If you're in the market for a new car but don't want to break the bank, you may be wondering what you can do to get a great deal. According to Auto Channel writer Marc J. Rauch, "In general, the best way to make a good deal is to be armed with information, and the self-control to avoid making an irrational decision." With a bit of research and a plan for negotiating, you can get the best price possible on your new vehicle.
Determine what is most important to you in a car. Make a list of the features you want and need. Decide which of these features are absolutely necessary and which you would just enjoy having. Knowing what you need versus what you want is the first step in securing a good price on a new car.
Review your budget. Decide how much you can honestly afford to spend on a new car. If you’ll make monthly payments, determine how much you can afford each month. If you will pay in cash or with money you already have, decide how much of your savings you’d prefer to spend. Having a budget in place can ensure that you don’t spend beyond your means when you start negotiations.
Research vehicles that fit your needs and budget. Look in a variety of places for good deals: on television, online, in print reviews and at dealerships. Check online for the dealer invoice price of each vehicle that meets your criteria. This will give you an idea of how much the dealer pays for the vehicle, which is usually much less than the retail price. Also look up the suggested retail price of each vehicle to get a sense of the typical price range. If you know this information before you discuss bids with the dealer, you’ll be less likely to be manipulated.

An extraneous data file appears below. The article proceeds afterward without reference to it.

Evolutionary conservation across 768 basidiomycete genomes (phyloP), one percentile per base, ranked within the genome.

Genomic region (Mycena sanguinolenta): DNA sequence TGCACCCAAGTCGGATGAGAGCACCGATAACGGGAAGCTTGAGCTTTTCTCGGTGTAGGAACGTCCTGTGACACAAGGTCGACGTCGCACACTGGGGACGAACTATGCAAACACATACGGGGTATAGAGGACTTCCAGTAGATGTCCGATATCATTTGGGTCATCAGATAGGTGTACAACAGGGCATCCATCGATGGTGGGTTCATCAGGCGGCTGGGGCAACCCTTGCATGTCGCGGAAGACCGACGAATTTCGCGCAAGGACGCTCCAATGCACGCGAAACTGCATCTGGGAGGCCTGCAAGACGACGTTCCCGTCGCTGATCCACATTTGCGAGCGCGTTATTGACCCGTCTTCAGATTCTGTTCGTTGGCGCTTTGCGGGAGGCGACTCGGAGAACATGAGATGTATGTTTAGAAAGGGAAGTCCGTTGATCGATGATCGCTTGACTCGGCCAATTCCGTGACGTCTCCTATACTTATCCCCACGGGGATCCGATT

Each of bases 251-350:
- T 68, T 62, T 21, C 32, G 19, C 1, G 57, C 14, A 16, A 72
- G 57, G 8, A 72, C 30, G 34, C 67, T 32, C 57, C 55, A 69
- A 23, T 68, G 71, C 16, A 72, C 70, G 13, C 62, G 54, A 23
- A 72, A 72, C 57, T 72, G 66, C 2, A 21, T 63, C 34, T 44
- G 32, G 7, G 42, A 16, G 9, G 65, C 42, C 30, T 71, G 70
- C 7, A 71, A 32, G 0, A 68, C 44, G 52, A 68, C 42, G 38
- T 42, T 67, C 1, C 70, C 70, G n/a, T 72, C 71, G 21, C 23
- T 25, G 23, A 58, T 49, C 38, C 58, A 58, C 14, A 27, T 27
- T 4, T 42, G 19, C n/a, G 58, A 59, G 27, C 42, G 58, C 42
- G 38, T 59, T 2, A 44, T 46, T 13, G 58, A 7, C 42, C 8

Call dealers to start the bidding process. Avoid going to the showroom to negotiate, as it can be time-consuming. Contact each dealer and explain to them that you are in the process of soliciting bids from a variety of dealers on the specific vehicle. Tell the dealer that you know the factory invoice cost and are looking for the dealer who will give you the best markup above the invoice price. Explain to the dealer that you would like a copy of the invoice if you purchase the vehicle from him. Discuss how much any extra features not included in the factory model will cost. Allow each dealer to bid only once. If the dealer is unwilling to negotiate, move on to the next dealer on your list.
Negotiate financing and trade-ins separately. Wait until after you’ve agreed on how much you’ll pay for the car to discuss the value of your trade-in or talk about financing. Discuss each of these separately; many dealers will try to lump the car price, trade-in value and financing into one number so they can overcharge you in one area while giving you a deal in another.
Megan Martin has more than 10 years of experience writing for trade publications and corporate newsletters as well as literary journals. She holds a Bachelor of Arts from the University of Iowa and a Master of Fine Arts in writing from The School of the Art Institute of Chicago.